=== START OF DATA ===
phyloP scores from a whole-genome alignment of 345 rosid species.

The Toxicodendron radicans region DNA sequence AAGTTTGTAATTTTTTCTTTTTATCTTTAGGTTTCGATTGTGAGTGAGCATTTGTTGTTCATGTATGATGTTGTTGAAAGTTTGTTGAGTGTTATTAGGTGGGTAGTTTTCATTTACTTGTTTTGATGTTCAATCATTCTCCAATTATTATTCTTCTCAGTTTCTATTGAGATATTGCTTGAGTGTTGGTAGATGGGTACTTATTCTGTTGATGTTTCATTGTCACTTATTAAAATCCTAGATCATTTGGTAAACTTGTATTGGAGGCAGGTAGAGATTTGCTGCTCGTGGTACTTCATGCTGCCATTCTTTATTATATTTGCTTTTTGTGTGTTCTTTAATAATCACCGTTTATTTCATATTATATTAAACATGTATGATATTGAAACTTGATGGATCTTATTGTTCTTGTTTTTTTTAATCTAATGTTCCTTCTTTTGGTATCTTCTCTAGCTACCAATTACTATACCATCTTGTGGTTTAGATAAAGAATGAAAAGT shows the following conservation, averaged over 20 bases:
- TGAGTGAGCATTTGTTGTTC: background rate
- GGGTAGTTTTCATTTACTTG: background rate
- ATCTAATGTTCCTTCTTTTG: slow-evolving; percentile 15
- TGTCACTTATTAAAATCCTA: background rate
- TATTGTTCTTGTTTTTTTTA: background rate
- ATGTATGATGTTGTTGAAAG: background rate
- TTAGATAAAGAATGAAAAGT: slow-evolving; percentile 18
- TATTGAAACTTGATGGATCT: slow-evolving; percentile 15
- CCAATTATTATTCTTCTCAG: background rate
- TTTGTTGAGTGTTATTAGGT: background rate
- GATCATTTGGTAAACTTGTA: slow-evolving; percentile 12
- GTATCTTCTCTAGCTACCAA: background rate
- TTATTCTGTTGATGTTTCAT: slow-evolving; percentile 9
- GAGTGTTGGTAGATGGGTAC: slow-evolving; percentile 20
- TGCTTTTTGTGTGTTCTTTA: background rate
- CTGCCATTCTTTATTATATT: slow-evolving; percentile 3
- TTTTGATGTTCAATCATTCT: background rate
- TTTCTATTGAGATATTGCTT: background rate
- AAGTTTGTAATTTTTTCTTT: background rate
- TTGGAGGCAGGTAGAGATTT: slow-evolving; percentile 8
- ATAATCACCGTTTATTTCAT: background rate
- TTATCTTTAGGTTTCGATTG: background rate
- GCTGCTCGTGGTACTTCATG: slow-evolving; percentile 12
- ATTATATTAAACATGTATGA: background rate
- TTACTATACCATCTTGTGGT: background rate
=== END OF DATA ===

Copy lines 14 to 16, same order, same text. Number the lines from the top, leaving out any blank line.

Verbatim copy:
- GTATCTTCTCTAGCTACCAA: background rate
- TTATTCTGTTGATGTTTCAT: slow-evolving; percentile 9
- GAGTGTTGGTAGATGGGTAC: slow-evolving; percentile 20